Posts Tagged pyrennees

A Rubber Chicken and a Sunset

Two photographs I took yesterday apropos of nothing at all.

When a lump of wood isn’t enough!



The sun setting over Pyrennean rooftops and mountains

, , , ,

1 Comment

Walking the Dogs (and Cat)

Every morning, around 8, I walk up the side of the small mountain which makes up most of our garden with my 3 dogs and, occasionally, Beau the cat comes along. 

This morning I took my camera as it’s such a lovely day and there are lots of signs of spring.

Morning Walk in March




Time for Breakfast

, , ,


Ode to Autumn – with a Fiery Twist

‘Season of mists and mellow fruitfulness’   John Keats

Autumn has arrived in the south of France – I know this because the bedroom window had condensation on it this morning.

I love autumn, it’s my favourite month.  I love the way that you can have really sunny, warm days but in the evenings it gets a bit nippy and you can feel cosy indoors, maybe with a log fire.   The best of both worlds.  I have rediscovered the joys of autumn since moving here because the contrast between the seasons is still well defined – as I seem to remember them being when I was a child although, of course, that could just be nostalgia. I was inspired to take my camera with me this morning when I went out with the dogs to see if I could capture that autumnal ‘frisson’.


'Season of mists'

'Season of mists'






'and mellow fruitfulness'

'and mellow fruitfulness'

It’s been very dry here – we’ve hardly had any rain for ages – and the trees are only just starting to turn colour.  However, it’s lovely and crisp in the mornings and the dogs prefer it to the heat of the summer.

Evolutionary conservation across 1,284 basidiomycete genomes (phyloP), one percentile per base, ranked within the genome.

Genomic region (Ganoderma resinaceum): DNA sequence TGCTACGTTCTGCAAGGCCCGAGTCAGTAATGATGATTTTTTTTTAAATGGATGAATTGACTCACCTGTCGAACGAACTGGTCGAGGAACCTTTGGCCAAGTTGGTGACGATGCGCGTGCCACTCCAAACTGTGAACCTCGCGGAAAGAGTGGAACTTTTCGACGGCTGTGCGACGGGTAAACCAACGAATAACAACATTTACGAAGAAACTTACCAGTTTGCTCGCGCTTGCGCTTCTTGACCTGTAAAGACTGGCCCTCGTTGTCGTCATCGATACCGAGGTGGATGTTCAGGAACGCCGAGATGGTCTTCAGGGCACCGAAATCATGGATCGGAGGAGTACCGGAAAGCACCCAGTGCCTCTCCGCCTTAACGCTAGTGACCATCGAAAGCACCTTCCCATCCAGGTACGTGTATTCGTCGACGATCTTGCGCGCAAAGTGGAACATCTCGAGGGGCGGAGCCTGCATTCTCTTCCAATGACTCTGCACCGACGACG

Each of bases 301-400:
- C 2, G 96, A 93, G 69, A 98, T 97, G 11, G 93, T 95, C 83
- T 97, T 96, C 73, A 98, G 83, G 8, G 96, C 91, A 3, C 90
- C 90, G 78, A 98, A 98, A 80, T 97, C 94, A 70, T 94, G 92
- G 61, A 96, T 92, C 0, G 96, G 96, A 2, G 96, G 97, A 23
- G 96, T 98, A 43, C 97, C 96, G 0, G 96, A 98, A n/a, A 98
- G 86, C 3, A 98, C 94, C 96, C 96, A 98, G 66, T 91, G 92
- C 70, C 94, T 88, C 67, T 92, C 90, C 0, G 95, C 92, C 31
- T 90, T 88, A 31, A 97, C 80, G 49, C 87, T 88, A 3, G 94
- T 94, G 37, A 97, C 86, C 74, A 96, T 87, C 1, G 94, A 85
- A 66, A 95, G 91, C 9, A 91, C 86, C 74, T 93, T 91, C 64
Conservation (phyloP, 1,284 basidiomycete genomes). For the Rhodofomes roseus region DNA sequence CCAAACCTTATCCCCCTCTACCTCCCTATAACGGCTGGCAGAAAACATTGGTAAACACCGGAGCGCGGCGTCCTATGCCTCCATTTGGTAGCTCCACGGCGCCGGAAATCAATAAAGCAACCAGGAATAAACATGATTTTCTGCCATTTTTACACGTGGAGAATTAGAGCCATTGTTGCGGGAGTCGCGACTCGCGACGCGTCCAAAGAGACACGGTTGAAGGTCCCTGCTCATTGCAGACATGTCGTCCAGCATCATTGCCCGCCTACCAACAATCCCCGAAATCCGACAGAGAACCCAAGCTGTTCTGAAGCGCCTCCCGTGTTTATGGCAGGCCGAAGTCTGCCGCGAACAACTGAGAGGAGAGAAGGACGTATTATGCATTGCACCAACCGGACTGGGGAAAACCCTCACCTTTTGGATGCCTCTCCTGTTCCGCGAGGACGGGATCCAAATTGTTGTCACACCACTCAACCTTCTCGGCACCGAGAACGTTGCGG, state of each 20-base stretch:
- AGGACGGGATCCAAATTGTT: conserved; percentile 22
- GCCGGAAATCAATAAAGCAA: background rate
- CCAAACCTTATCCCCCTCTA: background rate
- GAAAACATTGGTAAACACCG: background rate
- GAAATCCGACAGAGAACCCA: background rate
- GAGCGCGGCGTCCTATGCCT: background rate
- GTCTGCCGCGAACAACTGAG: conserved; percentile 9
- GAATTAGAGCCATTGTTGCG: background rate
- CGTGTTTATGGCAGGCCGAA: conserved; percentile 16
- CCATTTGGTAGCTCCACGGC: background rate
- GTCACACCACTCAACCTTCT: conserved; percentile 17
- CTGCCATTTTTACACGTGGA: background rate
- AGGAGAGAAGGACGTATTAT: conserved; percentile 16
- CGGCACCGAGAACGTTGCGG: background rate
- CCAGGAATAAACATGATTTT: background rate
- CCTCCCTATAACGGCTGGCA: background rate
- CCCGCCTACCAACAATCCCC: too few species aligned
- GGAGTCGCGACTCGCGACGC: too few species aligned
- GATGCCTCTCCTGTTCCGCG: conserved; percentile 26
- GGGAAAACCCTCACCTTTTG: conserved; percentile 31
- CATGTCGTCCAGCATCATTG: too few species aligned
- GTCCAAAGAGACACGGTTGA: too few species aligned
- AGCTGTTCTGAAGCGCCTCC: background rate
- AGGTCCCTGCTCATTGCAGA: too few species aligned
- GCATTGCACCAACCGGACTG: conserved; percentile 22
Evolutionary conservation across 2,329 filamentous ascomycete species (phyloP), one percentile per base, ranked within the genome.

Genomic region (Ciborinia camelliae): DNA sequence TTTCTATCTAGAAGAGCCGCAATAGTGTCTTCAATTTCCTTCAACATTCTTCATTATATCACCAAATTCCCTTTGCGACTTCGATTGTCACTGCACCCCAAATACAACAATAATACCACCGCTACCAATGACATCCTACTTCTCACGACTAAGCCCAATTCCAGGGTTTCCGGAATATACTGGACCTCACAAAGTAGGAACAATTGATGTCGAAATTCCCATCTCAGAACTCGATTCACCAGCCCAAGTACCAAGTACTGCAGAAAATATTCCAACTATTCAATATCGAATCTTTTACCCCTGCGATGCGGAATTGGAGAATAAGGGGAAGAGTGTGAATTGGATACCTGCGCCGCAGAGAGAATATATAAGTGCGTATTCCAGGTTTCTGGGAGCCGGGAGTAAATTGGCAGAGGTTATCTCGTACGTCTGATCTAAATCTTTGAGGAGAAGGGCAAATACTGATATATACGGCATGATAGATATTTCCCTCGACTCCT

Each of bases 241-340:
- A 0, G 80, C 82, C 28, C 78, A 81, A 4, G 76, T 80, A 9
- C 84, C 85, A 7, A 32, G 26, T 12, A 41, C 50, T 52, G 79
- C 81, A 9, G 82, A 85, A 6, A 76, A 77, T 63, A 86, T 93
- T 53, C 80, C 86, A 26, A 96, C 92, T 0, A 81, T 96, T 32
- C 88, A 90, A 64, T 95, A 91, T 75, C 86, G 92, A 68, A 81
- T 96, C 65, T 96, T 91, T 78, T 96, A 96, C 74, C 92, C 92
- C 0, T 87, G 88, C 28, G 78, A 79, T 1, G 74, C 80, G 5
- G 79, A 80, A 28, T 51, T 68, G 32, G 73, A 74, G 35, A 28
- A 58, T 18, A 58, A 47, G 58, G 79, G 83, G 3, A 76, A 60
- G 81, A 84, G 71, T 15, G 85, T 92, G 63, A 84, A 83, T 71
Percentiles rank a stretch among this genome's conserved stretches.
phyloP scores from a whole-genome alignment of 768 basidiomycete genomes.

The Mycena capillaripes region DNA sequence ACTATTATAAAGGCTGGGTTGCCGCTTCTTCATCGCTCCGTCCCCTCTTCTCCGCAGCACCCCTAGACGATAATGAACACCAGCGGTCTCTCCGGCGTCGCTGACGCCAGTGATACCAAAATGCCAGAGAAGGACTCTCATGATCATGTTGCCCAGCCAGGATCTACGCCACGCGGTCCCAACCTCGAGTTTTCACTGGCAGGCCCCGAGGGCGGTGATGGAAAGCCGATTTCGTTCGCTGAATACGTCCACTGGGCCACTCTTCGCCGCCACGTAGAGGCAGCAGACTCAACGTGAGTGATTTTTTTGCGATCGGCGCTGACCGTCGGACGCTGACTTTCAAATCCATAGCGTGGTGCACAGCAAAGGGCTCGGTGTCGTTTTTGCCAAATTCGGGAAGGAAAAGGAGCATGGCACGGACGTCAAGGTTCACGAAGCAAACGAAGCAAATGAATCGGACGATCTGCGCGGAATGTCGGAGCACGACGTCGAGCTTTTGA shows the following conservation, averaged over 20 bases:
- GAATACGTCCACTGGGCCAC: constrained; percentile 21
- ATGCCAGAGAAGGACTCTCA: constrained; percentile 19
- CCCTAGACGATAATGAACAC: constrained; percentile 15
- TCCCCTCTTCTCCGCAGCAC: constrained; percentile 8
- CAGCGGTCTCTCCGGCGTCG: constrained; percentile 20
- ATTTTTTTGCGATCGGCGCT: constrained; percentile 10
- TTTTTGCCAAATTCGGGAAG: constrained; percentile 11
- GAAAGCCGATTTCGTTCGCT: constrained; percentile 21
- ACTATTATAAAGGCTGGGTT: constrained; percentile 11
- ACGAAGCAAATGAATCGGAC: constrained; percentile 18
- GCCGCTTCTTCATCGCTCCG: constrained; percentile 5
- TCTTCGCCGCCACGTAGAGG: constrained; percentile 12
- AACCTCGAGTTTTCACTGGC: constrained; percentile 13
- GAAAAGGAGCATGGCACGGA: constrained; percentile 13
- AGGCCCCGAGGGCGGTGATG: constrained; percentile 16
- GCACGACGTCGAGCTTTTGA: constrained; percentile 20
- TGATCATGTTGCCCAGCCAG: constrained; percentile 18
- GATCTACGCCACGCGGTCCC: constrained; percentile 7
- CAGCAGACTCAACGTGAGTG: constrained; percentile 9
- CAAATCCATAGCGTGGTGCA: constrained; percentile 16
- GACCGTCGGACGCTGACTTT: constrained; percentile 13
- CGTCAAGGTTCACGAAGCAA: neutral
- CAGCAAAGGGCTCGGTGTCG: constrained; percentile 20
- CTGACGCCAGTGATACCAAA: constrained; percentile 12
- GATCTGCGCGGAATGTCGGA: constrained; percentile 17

German Shepherd Camouflage

German Shepherd Camouflage


Anyway, not satisfied with the autumnal ‘frisson’, my normally ultra sensible husband decided to add a bit more excitement to the day by having a small bonfire and then forgetting about it!  Our garden is huge but most of it is on a 45o angle and, alerted by a panicked neighbour who could see the smoke from her house, we went out to find that sparks had ignited lots of little pockets of tinder dry grass and, even worse, little pockets of tinder dry grass on our neighbours’  land.   Somebody called les pompiers (bless them) and they came and helped us extinguish the smouldering heaps of grass.  Not an easy job, halfway up a small foothill of the Pyrennees.  I will give them lots of extra euros this Christmas when they come round with their calendars.  (I’ll make up for it by giving less to the postman as he is a miserable sod!)

 Anyway, great fun was had by all the spectators who seemed to appear from nowhere considering we only have about 3 near neighbours.  They came in their cars and gave advice on how to put out the fire, without actually doing anything to help, whilst my husband (feeling extremely stupid and guilty, obviously, because I told him he was), and our two daughters who don’t normally move from in front of a computer screen, scaled the hill with water and tried to beat out the smouldering piles with shovels.  My daughters are still recovering, not from smoke inhalation but from exposure to the outside air during the hours of daylight.  

The dogs enjoyed themselves with all the uniformed visitors and long lengths of pipe which looked like they might be fun to play with.

Anyway, we won’t be needing the brushcutter for a little while yet.


Les Pompiers

Les Pompiers

Now, it’s not that I’m ungrateful or anything, and I know they do a wonderful job but this is what passes for posing for a fireman’s calendar in this neck of the woods.  I appreciate that it may well be different in Paris (see comment below)


Also, do you think it’s a coincidence that they came round with their calendars for sale tonight, less than a week after the ‘incident’ in our garden?  I’m sure it’s normally a lot closer to Christmas.

, , , ,